Being raised the way I was, has 100% affected the person I am today. I’ve seen my share of family farms disappearing around our area as well, so how did my family survive this trend of family farms drying up? How were they able to be “sustainable”? These are my thoughts. Although, it seems farmers and cattleman get a bad rap in social media as being a bunch of rednecks wearing overalls and sideways caps and a piece of straw in their mouth, that couldn’t be further from the truth. Well maybe the overall part (right Grandpa?). Farmers in this day and age that are part of a multi-generational farming operation have mastered the art of sustainability. Farmers are individuals with incredible passion for what they do, and they are 100% aware that the agricultural industry has no choice but to be sustainable in order to make the world go round, in order for life to continue to survive and thrive.Farmers have to be incredible businessman to maintain their farms through the years of extreme hardship, because not every year do they end up “in the black”. They have to be able to stretch a dollar to where it needs to be. They have to be able to make their own decisions and not rely on others to do that for them. Farmers do look out for #1, but you can bet your life’s savings that if you were in need, they would be right there to help you out too. The network that a farmer builds within his or her lifetime is a big one, and a tight one.
These are just a few of the “big” points that have made my family’s farm “sustainable”. Now, I will admit, I’m not currently out working on the farm alongside my mom and dad, but I can tell you I’m still in the agriculture industry, I’m still applying those lessons learned to my current job. And I’m currently working like hell to get my family moved back out to the farm so my son and daughter can be raised in that “farming community” just as I was.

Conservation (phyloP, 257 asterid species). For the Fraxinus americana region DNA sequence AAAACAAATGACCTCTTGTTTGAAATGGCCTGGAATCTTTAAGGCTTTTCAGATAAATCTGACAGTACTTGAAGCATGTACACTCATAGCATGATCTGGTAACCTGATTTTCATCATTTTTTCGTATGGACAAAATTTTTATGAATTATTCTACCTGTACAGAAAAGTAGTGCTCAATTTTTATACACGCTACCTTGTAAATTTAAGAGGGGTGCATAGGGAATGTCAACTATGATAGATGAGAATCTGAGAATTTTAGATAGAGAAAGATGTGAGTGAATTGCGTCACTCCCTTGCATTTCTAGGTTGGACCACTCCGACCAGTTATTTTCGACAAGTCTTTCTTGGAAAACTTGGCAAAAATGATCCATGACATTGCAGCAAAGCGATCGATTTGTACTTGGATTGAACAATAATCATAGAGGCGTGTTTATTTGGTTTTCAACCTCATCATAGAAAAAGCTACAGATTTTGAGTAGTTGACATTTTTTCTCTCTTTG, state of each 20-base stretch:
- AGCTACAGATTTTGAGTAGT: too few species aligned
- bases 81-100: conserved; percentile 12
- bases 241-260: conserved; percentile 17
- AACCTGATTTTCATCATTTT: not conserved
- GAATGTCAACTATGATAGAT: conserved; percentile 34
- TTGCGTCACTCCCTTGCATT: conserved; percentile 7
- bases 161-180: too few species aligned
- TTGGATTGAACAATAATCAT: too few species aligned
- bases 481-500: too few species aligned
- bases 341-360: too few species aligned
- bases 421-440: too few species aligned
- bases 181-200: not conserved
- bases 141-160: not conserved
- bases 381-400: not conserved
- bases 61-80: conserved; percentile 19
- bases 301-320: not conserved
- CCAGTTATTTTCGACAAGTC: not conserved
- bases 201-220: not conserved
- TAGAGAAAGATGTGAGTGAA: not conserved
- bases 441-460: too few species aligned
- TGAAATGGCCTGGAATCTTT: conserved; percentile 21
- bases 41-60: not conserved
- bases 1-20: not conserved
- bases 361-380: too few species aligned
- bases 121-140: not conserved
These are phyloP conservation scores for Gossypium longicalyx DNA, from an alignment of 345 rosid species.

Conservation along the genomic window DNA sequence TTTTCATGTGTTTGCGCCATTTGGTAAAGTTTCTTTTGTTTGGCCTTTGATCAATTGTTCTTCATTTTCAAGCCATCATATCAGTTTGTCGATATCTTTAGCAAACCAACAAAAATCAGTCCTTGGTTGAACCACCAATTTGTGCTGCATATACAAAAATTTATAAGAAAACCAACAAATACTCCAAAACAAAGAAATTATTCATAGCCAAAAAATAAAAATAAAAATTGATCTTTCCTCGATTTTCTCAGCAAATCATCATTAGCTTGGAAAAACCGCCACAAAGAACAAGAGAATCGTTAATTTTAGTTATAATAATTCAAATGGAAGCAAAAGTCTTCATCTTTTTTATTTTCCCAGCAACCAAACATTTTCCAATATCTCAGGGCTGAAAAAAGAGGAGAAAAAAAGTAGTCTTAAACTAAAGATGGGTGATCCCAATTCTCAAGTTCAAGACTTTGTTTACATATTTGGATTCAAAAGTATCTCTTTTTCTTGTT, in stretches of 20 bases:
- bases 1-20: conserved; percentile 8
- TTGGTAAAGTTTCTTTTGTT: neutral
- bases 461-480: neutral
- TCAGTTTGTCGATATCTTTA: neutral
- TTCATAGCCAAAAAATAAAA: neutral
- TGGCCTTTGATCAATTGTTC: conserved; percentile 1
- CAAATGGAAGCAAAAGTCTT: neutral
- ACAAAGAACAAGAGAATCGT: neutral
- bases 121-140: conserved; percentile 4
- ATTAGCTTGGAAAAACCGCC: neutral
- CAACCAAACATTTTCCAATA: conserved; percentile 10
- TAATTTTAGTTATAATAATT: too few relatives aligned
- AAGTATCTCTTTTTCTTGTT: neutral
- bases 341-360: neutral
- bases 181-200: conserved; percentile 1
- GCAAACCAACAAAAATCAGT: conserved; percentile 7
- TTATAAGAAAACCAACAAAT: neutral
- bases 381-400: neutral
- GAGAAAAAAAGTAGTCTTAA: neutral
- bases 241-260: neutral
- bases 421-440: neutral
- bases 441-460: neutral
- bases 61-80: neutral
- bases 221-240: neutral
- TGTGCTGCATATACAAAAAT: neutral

Lindsay Chichester: In my personal definition of sustainable, I would certainly include the word generational. The ranch I was born and raised on in Northern California has been in my family since the early 1900’s! My sister and I are the 4th generation, while neither of us live there now, I know we will continue the tradition. While many things have changed over the years, like fences, facilities, efficiency of waterways, and the kind and type of livestock raised, there are some things that have not changed. Those things are work ethic, family values, responsibility, and resource management. A 15 hour work day was not uncommon; dinner at the table as a family was expected; feeding and caring for your livestock before you ate was the norm; conserving water, responsibly applying pesticides when needed, and managing livestock grazing systems were essential traits to learn as stewards of the land.
While I worked harder than most kids growing up, could beat most of the boys at arm wrestling, and regularly had manure on my shoes I would not change a thing. It was and still is a wonderful lifestyle and I hope to raise my children with the same ethics and values, as well as love and responsibility to the land and the livestock instilled in me on the family ranch.
I hope these examples have provided you with a wider viewpoint of sustainability – maybe sustainability from 10,000 feet? It is more than just a buzzword for local, green, or natural, but also includes family, values, generations, and stewards of the land. Next time you see a farmer or rancher, see what sustainability mean to them. I think it may surprise you!